I didn’t get the chance; I blew the second interview because I couldn’t sleep the night before. (Or maybe I wouldn’t have made it anyway.) The job went to one of the other two finalists.

But I think back with a certain amount of grim satisfaction knowing that, one way or another, his expensive, limited product, for all his protectionist practices, has become irrelevant in the face of technological advances. Either he learned to adapt or, more likely, had to find another business to monopolize.

(Hah! I think this is it. My interview was in Reading, PA.)

Anonymous Coward says:


Would you campaign for TechDirt to NOT USE Trebuchet as it’s font for articles ?

I mean… look at the state of that font, look at the “g”.
It can hardly be described as an easily readable font.
Looks nice, but not exactly easy on the eyes when reading it a lot.

Verdana would be better.

Also making the font size 100% in the stylesheet would help.

change actual font size to 12 rather than OFF PIXEL, 12.9667

Adding a “dyslexic font” to the stylesheet would be a necessity, add a button to change font.

Anyway… Must go now, have to piss in the wind elsewhere : )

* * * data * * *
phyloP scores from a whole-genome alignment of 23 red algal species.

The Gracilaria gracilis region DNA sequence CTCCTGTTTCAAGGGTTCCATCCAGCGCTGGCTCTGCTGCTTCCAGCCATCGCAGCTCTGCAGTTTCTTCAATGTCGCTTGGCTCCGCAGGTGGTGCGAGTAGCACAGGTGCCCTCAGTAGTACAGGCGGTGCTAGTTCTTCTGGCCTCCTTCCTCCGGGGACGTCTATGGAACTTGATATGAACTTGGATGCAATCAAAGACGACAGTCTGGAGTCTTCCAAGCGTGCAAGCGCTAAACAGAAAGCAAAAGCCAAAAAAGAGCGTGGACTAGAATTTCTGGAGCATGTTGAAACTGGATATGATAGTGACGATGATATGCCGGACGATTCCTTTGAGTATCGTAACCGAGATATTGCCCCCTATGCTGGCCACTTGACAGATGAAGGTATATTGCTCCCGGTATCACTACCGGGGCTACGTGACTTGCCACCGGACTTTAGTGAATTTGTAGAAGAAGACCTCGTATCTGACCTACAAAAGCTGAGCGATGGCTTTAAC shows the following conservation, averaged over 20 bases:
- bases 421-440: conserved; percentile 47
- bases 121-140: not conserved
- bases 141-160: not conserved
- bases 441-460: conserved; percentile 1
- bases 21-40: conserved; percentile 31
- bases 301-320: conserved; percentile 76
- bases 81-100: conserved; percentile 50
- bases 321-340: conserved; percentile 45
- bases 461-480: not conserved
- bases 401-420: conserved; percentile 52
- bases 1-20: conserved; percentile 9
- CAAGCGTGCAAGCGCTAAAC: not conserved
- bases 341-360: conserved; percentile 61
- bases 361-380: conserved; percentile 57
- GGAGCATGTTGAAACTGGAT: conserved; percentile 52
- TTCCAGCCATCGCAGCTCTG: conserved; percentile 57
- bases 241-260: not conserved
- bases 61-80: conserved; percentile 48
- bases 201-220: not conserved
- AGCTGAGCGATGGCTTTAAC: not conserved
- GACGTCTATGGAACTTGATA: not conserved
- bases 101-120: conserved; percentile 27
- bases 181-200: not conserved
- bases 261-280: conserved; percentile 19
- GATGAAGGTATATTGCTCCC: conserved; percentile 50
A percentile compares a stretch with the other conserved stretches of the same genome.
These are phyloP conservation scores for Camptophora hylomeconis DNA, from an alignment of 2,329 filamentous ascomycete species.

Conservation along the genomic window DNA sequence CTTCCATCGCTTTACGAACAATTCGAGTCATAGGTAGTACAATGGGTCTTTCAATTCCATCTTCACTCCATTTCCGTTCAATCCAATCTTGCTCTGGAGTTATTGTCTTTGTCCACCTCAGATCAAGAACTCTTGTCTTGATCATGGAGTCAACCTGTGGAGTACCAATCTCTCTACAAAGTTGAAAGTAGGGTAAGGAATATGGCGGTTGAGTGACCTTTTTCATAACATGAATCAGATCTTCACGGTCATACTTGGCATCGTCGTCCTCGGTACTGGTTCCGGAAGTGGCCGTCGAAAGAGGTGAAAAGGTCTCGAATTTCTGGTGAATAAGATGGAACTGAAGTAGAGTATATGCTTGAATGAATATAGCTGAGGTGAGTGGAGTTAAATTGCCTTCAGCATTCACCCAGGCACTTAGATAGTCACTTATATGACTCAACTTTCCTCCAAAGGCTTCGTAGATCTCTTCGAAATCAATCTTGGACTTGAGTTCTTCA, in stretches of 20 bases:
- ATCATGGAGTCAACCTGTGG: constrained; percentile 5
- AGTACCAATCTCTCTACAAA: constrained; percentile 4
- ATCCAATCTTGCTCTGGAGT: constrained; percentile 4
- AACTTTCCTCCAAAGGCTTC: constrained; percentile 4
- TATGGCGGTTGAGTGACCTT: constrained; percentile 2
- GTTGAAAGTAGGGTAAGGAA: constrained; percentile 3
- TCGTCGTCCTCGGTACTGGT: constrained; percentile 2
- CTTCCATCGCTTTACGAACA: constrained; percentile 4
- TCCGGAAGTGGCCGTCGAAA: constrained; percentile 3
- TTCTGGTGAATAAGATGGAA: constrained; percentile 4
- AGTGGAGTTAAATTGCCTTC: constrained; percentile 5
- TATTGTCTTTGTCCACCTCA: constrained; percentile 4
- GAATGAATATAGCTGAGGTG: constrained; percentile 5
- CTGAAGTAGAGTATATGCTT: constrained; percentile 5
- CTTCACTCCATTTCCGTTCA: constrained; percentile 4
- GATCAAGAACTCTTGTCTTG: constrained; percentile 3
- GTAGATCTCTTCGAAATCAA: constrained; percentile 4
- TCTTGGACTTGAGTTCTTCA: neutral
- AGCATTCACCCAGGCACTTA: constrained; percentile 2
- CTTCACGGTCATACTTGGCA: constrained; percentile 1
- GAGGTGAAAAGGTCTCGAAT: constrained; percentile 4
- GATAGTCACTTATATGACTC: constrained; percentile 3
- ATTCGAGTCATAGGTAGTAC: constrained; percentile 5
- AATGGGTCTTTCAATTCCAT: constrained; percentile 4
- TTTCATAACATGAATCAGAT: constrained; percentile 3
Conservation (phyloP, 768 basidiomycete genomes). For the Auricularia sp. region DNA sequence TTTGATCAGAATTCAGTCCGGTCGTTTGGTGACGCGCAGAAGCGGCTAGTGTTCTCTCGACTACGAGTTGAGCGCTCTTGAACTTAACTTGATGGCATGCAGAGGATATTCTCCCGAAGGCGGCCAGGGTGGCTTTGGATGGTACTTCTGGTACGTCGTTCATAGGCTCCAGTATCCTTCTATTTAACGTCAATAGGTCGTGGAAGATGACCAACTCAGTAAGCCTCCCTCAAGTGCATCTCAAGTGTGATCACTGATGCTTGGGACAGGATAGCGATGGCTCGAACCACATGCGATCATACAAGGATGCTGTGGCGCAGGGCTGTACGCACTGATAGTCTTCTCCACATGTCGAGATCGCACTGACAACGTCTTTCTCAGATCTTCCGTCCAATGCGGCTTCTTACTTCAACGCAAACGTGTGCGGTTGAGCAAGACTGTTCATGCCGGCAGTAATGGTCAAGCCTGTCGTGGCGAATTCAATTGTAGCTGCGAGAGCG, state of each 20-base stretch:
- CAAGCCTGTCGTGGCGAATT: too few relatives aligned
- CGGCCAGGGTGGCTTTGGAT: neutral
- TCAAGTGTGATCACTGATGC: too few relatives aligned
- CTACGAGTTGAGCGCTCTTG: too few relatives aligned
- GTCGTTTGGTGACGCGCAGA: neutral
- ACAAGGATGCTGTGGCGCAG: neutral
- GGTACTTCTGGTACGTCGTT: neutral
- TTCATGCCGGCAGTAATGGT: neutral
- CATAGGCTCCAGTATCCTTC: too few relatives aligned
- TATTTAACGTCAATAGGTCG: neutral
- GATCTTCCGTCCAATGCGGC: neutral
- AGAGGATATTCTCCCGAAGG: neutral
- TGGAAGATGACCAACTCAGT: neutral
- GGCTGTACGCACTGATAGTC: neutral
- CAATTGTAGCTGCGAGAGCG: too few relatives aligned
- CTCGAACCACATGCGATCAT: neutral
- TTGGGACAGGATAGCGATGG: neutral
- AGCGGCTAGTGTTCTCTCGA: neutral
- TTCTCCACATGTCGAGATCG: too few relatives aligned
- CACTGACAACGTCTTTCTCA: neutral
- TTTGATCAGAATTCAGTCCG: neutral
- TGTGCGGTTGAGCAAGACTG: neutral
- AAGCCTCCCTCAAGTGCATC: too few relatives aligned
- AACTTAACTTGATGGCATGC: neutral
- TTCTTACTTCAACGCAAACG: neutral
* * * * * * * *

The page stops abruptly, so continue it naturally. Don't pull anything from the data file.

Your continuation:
Charade says:

I tried both of the fonts. Yes, Mr Boer’s “Dyslexie” is prettier, looks more polished… I hope so, with 70$ each license!

Mr Abelardo’s “Open Dyslexic” works as well as “Dyslexie” for my students, for free. But there are some more reasons I chose to install this one, besides the money I would save.

The first and most important is the attitude Mr Abelardo has compared to Mr Boer’s team. I wrote to both of them to offer my comments and suggestions, based on my work with students with learning disabilities. Mr Boers representant answered that his boss knew what he was doing and didn’t need advices. Mr Abelardo answered that some of my suggestions were already on the way for the next update, and that he would consider the others for the updates to come. Give him just a little time, and his police will be much better than the one closed to any improvement.